So how can we express that statement using an equation? Any idea? [:
anonymous
  • anonymous
y=mx + b???
anonymous
  • anonymous
|dw:1378616221733:dw|
anonymous
  • anonymous
Well, y=mx+b is the equation of a line, right? So we need to solve this equation
anonymous
  • anonymous
b= 9
anonymous
  • anonymous
i sub the vertex (0, -9), m = 9/10 ..
anonymous
  • anonymous
b= -9
anonymous
  • anonymous
|dw:1378616293129:dw|
anonymous
  • anonymous
Slope of asymptote is numerically equal to nine-tenths of the conjugate axis, that is what that statement means mathematically do you see? Yes! B is 9
anonymous
  • anonymous
Now we are trying to find a now the conjugate axis has length 2a so we plug that in and now we have an equation we can solve for a can you help me solve that equation for a?
anonymous
  • anonymous
b is not -9?
anonymous
  • anonymous
|dw:1378616481969:dw|
anonymous
  • anonymous
Well, a and b are always positive since they represent distances but in the end we are squaring them so b^2 and a^2 are always postive
anonymous
  • anonymous
Do you understand it now? [:
anonymous
  • anonymous
stupid me. hahaha yes
anonymous
  • anonymous
The key thing was the conjugate axis length is 2a so we are plugging in for it and now trying to solve for a would you like to help me solve for a there?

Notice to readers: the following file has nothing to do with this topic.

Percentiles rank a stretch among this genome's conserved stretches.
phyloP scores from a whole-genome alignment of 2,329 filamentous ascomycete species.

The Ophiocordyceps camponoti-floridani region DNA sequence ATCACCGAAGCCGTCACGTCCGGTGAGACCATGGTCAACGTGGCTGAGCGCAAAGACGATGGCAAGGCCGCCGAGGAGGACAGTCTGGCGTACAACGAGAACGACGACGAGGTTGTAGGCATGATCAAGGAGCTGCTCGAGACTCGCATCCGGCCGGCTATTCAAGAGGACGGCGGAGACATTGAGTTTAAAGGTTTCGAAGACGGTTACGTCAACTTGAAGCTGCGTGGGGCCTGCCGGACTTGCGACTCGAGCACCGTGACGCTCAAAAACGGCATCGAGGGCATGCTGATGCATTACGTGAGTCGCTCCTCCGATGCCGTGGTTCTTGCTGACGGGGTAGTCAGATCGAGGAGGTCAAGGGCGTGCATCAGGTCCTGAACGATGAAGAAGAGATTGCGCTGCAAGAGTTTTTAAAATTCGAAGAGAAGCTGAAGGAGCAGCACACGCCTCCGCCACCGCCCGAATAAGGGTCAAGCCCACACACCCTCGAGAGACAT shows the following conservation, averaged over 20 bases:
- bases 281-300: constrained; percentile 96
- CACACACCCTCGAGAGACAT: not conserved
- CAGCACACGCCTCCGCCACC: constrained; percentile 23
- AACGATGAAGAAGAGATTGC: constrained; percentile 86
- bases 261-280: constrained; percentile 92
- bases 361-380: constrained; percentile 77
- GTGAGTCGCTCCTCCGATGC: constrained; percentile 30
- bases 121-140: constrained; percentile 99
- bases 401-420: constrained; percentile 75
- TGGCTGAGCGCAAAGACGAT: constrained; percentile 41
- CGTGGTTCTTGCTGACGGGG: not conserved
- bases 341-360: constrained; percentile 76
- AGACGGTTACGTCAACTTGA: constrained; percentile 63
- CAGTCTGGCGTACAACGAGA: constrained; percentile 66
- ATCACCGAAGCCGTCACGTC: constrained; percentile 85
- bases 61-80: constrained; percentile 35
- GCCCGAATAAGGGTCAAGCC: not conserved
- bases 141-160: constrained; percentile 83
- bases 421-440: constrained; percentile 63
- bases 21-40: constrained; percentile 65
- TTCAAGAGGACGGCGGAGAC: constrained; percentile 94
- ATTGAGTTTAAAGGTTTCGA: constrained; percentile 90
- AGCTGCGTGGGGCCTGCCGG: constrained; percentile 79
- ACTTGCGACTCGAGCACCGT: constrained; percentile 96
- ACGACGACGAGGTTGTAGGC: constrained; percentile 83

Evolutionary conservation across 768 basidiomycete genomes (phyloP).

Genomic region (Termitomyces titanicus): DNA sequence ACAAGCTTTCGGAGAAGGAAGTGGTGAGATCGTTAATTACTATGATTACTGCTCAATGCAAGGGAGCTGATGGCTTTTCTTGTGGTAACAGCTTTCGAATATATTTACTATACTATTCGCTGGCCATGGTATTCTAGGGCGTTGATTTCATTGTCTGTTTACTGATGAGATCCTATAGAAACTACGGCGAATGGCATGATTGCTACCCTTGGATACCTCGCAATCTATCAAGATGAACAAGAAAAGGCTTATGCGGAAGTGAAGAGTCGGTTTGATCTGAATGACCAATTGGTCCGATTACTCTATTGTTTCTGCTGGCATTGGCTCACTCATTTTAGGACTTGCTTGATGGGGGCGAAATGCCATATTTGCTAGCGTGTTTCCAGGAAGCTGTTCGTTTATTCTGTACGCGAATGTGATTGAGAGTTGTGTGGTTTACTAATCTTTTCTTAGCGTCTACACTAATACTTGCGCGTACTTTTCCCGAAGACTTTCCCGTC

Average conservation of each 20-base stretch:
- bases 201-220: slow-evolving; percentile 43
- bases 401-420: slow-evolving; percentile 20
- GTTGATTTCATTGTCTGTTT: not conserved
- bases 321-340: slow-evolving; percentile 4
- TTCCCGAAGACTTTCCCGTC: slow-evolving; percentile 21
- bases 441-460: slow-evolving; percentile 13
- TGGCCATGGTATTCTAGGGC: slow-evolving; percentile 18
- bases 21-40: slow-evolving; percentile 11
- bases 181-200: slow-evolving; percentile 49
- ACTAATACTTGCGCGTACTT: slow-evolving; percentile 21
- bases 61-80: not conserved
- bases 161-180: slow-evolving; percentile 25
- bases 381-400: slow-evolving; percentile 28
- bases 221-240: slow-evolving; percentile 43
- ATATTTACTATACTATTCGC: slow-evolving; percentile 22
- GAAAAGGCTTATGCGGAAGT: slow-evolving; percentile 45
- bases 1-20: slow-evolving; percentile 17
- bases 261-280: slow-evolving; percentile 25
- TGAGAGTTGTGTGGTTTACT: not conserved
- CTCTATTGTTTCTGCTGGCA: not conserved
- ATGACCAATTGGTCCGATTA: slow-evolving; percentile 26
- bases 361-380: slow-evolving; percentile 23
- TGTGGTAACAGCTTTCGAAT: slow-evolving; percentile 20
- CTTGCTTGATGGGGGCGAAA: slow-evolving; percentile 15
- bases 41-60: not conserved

anonymous
  • anonymous
lol :P
anonymous
  • anonymous
where am i going to plug 2a?
anonymous
  • anonymous
well, we already did right here watch!
anonymous
  • anonymous
|dw:1378616757532:dw|
anonymous
  • anonymous
Slope of asymptote numerically equal to nine-tenths of the conjugate axis that's the equation for that sentence the slope of the asymptote was 9/a so we are setting that equal to nine-tenths of the conjugate axis and plugging in 2a for the conjugate axis. Does that make sense?
anonymous
  • anonymous
?
anonymous
  • anonymous
2.23
anonymous
  • anonymous
ok let me check
anonymous
  • anonymous
Yes, that is correct however, it may be best to keep it in the exact form a is just square root of 5 right?
anonymous
  • anonymous
|dw:1378617035849:dw|
anonymous
  • anonymous
|dw:1378617068701:dw|
anonymous
  • anonymous
So that would be our equation for the hyperbola it all came down to finding a and b; that was the tricky part. Does this problem make sense to you now?
anonymous
  • anonymous